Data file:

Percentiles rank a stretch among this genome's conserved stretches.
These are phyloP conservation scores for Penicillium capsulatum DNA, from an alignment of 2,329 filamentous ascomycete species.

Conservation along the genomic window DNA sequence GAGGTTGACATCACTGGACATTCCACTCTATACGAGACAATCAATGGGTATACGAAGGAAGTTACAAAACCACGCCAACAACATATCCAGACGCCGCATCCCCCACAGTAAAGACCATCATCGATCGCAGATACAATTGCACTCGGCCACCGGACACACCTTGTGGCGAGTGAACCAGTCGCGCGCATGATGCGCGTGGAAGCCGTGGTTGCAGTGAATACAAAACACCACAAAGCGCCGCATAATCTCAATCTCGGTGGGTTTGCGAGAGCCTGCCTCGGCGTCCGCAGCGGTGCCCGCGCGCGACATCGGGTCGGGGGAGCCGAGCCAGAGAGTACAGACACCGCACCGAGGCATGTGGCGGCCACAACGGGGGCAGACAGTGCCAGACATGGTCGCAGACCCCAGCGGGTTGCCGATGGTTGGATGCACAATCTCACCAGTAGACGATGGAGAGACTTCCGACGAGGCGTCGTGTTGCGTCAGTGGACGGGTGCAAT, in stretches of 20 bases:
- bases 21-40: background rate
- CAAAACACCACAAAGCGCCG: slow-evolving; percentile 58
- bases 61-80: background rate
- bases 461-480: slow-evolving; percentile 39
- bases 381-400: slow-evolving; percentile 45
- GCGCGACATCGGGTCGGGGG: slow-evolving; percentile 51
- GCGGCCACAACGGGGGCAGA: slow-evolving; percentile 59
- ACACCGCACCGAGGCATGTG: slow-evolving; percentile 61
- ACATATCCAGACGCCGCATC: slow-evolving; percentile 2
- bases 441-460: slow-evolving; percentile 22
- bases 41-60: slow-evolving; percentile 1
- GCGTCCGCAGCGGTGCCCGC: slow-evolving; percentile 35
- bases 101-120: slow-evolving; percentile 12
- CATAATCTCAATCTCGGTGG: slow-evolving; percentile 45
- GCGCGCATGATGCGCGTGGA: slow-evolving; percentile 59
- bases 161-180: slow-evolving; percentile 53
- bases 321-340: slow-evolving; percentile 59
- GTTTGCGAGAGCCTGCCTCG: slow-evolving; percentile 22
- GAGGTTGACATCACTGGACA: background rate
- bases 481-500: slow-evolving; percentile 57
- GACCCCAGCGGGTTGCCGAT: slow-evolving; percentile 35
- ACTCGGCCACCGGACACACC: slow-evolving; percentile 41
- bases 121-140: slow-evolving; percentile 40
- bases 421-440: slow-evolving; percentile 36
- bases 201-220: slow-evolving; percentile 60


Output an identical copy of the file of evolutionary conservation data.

Percentiles rank a stretch among this genome's conserved stretches.
These are phyloP conservation scores for Penicillium capsulatum DNA, from an alignment of 2,329 filamentous ascomycete species.

Conservation along the genomic window DNA sequence GAGGTTGACATCACTGGACATTCCACTCTATACGAGACAATCAATGGGTATACGAAGGAAGTTACAAAACCACGCCAACAACATATCCAGACGCCGCATCCCCCACAGTAAAGACCATCATCGATCGCAGATACAATTGCACTCGGCCACCGGACACACCTTGTGGCGAGTGAACCAGTCGCGCGCATGATGCGCGTGGAAGCCGTGGTTGCAGTGAATACAAAACACCACAAAGCGCCGCATAATCTCAATCTCGGTGGGTTTGCGAGAGCCTGCCTCGGCGTCCGCAGCGGTGCCCGCGCGCGACATCGGGTCGGGGGAGCCGAGCCAGAGAGTACAGACACCGCACCGAGGCATGTGGCGGCCACAACGGGGGCAGACAGTGCCAGACATGGTCGCAGACCCCAGCGGGTTGCCGATGGTTGGATGCACAATCTCACCAGTAGACGATGGAGAGACTTCCGACGAGGCGTCGTGTTGCGTCAGTGGACGGGTGCAAT, in stretches of 20 bases:
- bases 21-40: background rate
- CAAAACACCACAAAGCGCCG: slow-evolving; percentile 58
- bases 61-80: background rate
- bases 461-480: slow-evolving; percentile 39
- bases 381-400: slow-evolving; percentile 45
- GCGCGACATCGGGTCGGGGG: slow-evolving; percentile 51
- GCGGCCACAACGGGGGCAGA: slow-evolving; percentile 59
- ACACCGCACCGAGGCATGTG: slow-evolving; percentile 61
- ACATATCCAGACGCCGCATC: slow-evolving; percentile 2
- bases 441-460: slow-evolving; percentile 22
- bases 41-60: slow-evolving; percentile 1
- GCGTCCGCAGCGGTGCCCGC: slow-evolving; percentile 35
- bases 101-120: slow-evolving; percentile 12
- CATAATCTCAATCTCGGTGG: slow-evolving; percentile 45
- GCGCGCATGATGCGCGTGGA: slow-evolving; percentile 59
- bases 161-180: slow-evolving; percentile 53
- bases 321-340: slow-evolving; percentile 59
- GTTTGCGAGAGCCTGCCTCG: slow-evolving; percentile 22
- GAGGTTGACATCACTGGACA: background rate
- bases 481-500: slow-evolving; percentile 57
- GACCCCAGCGGGTTGCCGAT: slow-evolving; percentile 35
- ACTCGGCCACCGGACACACC: slow-evolving; percentile 41
- bases 121-140: slow-evolving; percentile 40
- bases 421-440: slow-evolving; percentile 36
- bases 201-220: slow-evolving; percentile 60